Windows is a closed source OS with thousands of undocumented quirks and it's not even theoretically possible to emulate Win32 APIs unless someone is looking at Windows' sources.

Wine's goal is not to provide an 100% accurate emulation of Windows, bugs and all. Their goal is to provide a complete implementation of win32 APIs (which according to the winapi_stats you link to it hasn't been achieved), at least for the apis that are relevant to reach compatibility to WinXP 32-bit (their stated first goal). And they don't need sources to do that. Emulating Windows XP bugs is an extra to make popular apps run.

Maybe Wine will reach parity with Windows 95 once its sources are released but I don't believe Microsoft will ever do that before they go bankrupt.

Again, nobody said about an 100% emulation of Windows XP and its bugs, just a full implementation of the Win32 API, at least the part relevant to WinXP 32bit

But let's have a several non-0.x versions so that we get to congratulate one another, and if some people think the software actually does what it promises to do (implementation of the WinXP 32-bit at least) in a complete manner and lose their time with it, sucks for them.

Edited 2017-01-26 17:05 UTC

Reply Score: 2

RE[3]: So...
by aaronb on Thu 26th Jan 2017 18:43 UTC in reply to "RE[2]: So..."
aaronb Member since:
2005-07-06

What has been your level of success using Wine?

Is this coming from experience of recent versions?

Reply Score: 2

RE[4]: So...
by birdie on Thu 26th Jan 2017 20:10 UTC in reply to "RE[3]: So..."
birdie Member since:
2014-07-15

What has been your level of success using Wine?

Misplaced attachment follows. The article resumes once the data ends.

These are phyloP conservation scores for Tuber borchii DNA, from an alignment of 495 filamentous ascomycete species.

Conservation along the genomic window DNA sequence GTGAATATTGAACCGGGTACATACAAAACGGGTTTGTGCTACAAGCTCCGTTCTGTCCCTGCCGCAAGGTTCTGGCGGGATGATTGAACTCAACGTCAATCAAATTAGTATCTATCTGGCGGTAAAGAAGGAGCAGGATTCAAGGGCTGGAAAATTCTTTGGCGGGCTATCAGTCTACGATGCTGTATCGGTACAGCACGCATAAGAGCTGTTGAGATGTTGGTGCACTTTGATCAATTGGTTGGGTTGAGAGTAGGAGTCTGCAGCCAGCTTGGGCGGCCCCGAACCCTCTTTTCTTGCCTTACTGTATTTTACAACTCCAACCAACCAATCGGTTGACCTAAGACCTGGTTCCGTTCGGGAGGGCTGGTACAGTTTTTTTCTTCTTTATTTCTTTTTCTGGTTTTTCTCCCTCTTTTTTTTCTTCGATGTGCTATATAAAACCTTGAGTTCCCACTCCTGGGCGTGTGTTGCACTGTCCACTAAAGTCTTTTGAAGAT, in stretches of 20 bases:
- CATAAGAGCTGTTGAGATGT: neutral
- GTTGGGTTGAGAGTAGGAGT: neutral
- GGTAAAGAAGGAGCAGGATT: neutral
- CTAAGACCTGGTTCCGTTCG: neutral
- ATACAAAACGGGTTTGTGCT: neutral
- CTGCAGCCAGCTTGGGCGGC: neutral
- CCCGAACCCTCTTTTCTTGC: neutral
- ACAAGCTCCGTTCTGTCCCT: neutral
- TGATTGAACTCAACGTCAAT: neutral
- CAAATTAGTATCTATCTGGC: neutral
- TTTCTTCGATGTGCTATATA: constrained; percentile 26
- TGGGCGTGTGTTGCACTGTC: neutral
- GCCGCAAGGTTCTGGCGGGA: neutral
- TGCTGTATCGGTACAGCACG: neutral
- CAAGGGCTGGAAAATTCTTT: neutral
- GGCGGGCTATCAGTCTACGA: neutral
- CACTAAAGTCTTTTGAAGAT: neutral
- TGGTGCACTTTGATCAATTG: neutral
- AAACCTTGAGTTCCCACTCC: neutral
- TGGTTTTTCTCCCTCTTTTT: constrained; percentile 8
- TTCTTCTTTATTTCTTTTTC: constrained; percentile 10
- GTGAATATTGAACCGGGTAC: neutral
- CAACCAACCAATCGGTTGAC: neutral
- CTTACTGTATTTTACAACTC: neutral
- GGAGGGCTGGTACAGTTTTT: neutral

Is this coming from experience of recent versions?


I've been using Wine since 1998 and I have helped resolve numerous bugs in it (not as a developer, as an end user who files bug reports). Also I'm a maintainer of several applications in AppDB.

I cannot measure my level of success, because speaking frankly I don't understand what you mean, but most Windows applications which I need run just fine under Wine albeit not without small glitches, quirks and occasional crashes.

Edit: Oops, you asked a different person but I will reply anyways ;-)

Edited 2017-01-26 20:11 UTC

Reply Score: 2

RE[5]: So...
by aaronb on Thu 26th Jan 2017 22:42 UTC in reply to "RE[4]: So..."
aaronb Member since:
2005-07-06

Yeah I have been a maintainer of couple of applications in AppDB in the past too.

My experience has been that Wine for older games (via Steam and GOG) and applications such as Foobar2000 has been a success.

I was wondering why kurkosdr seems to be bitter about Wine and attempting find out whether he has used it and dislikes it, or whether he just does not like the idea of Wine regardless of how well it works (or not).

Edited 2017-01-26 22:43 UTC

Reply Score: 2

RE[6]: So...
by Athlander on Sat 28th Jan 2017 14:10 UTC in reply to "RE[5]: So..."
Athlander Member since:
2008-03-10

I think he's just trolling.

Reply Score: 2

RE[3]: So...
by birdie on Thu 26th Jan 2017 20:06 UTC in reply to "RE[2]: So..."
birdie Member since:
2014-07-15

Either you're an idiot or pretend to be the one.

You cannot claim compatibility with something based on 100% "correct" implementation of its interfaces while the said interfaces often do not conform to the publicly available documentation and the said interfaces have quirks for certain applications which expect your interfaces to fail in a certain way. You can easily find those special quirks in Windows registry and also in the WinSxS directory where certain DLLs have several slightly different versions for different applications. If you expect Wine to be able to run successfully most applications written for Windows then the said quirks/workarounds/etc. must be implemented in Wine as well by a person who somehow perfectly knows about these intricacies and by now this group of persons reside in Redmond behind the strictly closed doors.